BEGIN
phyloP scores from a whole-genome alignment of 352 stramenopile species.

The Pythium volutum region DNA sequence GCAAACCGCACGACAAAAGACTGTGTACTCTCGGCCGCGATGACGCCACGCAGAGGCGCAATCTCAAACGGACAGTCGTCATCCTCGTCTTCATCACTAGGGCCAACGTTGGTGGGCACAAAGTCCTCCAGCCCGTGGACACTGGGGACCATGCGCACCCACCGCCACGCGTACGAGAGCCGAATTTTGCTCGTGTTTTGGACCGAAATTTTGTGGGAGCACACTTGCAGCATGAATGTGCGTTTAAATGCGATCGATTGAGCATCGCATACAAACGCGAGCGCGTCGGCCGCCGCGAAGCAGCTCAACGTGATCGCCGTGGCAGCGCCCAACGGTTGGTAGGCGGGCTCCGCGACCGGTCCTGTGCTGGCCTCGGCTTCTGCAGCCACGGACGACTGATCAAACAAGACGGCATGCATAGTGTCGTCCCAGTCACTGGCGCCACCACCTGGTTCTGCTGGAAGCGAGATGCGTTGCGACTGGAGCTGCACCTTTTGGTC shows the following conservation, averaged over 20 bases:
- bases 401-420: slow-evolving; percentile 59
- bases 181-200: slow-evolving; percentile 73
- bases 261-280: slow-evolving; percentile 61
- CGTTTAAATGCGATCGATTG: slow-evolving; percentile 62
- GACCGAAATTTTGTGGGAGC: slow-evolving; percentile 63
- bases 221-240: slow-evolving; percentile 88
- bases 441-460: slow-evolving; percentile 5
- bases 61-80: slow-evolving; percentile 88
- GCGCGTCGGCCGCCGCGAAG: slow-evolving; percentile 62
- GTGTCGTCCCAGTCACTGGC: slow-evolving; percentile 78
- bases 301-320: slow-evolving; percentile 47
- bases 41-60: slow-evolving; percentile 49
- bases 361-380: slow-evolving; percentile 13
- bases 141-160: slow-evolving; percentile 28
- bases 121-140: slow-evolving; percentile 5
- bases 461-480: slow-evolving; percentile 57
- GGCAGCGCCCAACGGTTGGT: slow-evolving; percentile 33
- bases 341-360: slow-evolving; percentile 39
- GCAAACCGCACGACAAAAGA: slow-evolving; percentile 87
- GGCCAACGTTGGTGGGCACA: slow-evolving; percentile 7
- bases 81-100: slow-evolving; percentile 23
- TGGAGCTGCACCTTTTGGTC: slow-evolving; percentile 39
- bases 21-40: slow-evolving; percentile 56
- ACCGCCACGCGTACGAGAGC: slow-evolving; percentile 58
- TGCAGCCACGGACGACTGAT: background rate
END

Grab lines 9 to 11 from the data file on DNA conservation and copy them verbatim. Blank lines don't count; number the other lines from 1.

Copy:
- bases 441-460: slow-evolving; percentile 5
- bases 61-80: slow-evolving; percentile 88
- GCGCGTCGGCCGCCGCGAAG: slow-evolving; percentile 62